The main focus today is on oil prices, which, since late 2014, have continued to rise to new heights. Saudi Arabia announced their desire to see the prices reach $80-100 per barrel on Wednesday, causing oil to jump $2 (3%) to $73.40. Saudi Arabia’s comments were seen as an intent to continue limiting oil production, although oil stores are currently close to the 5-year average.
It’s worth mentioning that Saudi Arabia plans to sell a 5% stake in their largest oil company, Saudi Aramco, and launch the biggest IPO in history, valued at $100Bln. Higher oil prices would likely increase demand for these shares, providing the opportunity to earn more money.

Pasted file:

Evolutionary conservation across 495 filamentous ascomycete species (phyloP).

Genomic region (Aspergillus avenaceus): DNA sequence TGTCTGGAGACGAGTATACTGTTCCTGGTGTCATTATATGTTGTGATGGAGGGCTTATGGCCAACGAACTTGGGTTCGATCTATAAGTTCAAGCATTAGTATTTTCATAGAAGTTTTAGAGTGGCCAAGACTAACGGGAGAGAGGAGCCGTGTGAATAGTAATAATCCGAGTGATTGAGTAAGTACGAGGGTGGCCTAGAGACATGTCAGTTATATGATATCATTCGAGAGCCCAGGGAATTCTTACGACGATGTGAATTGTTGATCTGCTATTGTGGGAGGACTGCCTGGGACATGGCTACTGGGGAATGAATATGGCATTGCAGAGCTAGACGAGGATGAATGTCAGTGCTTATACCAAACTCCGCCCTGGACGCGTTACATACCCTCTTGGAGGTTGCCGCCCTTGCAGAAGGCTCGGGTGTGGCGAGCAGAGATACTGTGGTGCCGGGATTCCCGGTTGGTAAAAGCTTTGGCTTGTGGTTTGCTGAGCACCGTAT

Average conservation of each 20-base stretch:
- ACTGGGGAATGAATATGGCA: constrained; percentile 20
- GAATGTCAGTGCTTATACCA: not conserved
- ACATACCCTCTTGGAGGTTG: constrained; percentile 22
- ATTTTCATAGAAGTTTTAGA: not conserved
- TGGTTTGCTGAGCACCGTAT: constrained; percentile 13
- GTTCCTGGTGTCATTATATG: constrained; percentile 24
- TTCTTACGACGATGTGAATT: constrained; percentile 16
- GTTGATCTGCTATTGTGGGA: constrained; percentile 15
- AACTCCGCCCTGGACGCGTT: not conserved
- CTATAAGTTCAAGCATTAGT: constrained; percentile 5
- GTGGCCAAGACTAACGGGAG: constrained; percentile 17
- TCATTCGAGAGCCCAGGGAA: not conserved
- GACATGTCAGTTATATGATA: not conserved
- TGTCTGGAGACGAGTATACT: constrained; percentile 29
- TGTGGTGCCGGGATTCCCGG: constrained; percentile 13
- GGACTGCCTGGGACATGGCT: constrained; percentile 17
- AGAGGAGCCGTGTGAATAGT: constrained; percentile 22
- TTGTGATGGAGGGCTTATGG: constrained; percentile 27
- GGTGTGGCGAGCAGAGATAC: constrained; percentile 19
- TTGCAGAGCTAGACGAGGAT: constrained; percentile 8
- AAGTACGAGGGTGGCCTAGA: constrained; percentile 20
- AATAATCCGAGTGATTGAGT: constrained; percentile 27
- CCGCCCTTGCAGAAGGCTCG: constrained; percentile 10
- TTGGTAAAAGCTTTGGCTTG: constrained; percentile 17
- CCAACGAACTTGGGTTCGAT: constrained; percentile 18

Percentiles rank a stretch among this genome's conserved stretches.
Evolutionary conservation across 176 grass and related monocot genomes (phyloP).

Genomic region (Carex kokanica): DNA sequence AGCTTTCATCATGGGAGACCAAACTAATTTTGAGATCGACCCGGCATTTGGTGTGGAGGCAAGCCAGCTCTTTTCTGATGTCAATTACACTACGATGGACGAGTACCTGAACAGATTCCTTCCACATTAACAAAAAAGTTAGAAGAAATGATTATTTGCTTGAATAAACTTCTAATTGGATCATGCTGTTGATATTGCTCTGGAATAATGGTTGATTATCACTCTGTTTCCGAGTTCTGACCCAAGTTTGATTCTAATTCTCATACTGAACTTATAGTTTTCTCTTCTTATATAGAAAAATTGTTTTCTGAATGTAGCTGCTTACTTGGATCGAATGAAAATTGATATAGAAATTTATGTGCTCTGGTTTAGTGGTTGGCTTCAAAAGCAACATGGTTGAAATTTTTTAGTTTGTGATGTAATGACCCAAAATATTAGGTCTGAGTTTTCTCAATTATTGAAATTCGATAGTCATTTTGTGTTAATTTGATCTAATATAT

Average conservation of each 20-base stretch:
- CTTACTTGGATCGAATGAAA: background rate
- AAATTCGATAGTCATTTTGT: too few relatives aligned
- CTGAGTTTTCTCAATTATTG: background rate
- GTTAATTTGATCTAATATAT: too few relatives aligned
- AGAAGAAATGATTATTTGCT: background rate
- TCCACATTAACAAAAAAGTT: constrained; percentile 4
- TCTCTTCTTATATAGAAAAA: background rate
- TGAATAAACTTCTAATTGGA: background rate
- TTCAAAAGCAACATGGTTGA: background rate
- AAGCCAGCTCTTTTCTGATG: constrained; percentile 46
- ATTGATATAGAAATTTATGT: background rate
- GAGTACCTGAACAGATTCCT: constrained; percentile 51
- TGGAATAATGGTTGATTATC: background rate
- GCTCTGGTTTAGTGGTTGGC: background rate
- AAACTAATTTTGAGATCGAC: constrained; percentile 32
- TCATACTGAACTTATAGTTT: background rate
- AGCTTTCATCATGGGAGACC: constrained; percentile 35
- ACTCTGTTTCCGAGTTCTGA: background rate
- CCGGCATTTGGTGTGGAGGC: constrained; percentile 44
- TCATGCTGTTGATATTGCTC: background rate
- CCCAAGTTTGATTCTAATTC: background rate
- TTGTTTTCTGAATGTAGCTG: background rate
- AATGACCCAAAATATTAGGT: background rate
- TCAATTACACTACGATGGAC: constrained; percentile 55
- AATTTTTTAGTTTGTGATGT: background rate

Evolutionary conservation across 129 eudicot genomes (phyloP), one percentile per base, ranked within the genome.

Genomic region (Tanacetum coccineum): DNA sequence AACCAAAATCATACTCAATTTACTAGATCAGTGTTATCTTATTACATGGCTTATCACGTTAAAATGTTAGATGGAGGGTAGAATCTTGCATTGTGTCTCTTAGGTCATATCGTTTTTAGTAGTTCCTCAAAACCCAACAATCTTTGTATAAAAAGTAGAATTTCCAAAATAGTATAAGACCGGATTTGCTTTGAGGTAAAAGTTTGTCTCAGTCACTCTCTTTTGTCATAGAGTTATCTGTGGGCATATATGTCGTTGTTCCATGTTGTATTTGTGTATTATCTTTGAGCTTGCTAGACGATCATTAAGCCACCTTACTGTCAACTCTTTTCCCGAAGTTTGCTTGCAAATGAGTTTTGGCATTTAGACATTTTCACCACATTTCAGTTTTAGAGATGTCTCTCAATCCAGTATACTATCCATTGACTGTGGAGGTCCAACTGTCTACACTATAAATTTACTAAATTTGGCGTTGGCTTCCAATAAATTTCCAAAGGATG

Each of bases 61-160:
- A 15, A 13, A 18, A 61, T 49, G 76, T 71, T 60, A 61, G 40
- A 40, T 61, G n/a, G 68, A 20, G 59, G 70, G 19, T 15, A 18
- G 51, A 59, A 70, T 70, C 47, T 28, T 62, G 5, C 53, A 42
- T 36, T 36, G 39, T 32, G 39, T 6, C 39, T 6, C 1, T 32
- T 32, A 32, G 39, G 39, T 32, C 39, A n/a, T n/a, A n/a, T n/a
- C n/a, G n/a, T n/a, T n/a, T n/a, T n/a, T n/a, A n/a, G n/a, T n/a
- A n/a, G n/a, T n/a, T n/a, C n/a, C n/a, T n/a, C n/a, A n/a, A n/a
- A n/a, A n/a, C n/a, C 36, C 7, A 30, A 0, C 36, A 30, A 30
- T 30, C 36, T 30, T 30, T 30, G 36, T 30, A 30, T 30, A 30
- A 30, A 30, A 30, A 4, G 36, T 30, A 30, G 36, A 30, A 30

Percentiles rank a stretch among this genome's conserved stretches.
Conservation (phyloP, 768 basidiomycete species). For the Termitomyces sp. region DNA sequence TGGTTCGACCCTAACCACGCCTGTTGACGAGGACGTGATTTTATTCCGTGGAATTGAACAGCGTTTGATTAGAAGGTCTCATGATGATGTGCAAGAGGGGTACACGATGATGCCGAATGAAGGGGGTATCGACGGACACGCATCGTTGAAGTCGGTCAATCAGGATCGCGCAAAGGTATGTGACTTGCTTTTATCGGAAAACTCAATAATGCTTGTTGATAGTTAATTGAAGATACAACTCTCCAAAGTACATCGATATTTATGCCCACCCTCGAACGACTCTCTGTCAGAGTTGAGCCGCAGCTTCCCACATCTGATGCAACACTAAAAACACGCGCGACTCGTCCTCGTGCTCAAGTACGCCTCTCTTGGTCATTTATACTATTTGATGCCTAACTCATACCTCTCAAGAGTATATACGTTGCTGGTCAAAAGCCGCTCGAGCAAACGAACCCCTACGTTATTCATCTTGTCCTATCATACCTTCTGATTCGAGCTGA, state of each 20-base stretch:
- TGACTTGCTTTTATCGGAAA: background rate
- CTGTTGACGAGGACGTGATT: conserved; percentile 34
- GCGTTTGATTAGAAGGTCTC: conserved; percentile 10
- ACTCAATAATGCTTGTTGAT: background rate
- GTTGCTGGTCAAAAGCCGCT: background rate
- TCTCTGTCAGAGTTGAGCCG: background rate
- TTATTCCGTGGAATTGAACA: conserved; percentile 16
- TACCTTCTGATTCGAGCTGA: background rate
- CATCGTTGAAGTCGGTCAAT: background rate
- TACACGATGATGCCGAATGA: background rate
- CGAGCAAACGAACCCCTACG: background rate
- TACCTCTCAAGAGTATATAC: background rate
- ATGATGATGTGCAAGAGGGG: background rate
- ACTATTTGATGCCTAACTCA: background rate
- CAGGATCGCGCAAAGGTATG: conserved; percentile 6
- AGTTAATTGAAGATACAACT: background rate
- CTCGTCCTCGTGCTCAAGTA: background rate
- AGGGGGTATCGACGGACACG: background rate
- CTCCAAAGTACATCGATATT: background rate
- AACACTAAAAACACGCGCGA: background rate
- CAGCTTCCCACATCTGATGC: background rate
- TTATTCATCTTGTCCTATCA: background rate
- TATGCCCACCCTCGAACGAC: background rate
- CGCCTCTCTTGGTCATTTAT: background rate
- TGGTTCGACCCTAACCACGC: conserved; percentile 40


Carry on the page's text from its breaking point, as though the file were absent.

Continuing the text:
Nevertheless, this pre-sale price pumping tactic could easily turn into a time bomb. After the deal, Saudi Arabia could return to the strategy they used in 2014, refusing to balance supply and pushing prices to multi-year lows by increasing output.
Yesterday, the oil market was supported further by the release of U.S crude oil inventories. The data showed a decline of 1 million barrels, a 19.7% drop compared to last year, despite the growth in oil production, which has reached 10.54 million per day (+14% y/y). For now, Saudi Arabia remains the 3rd largest crude oil producer, behind Russia and the U.S.A., but has the capacity to increase supply quickly.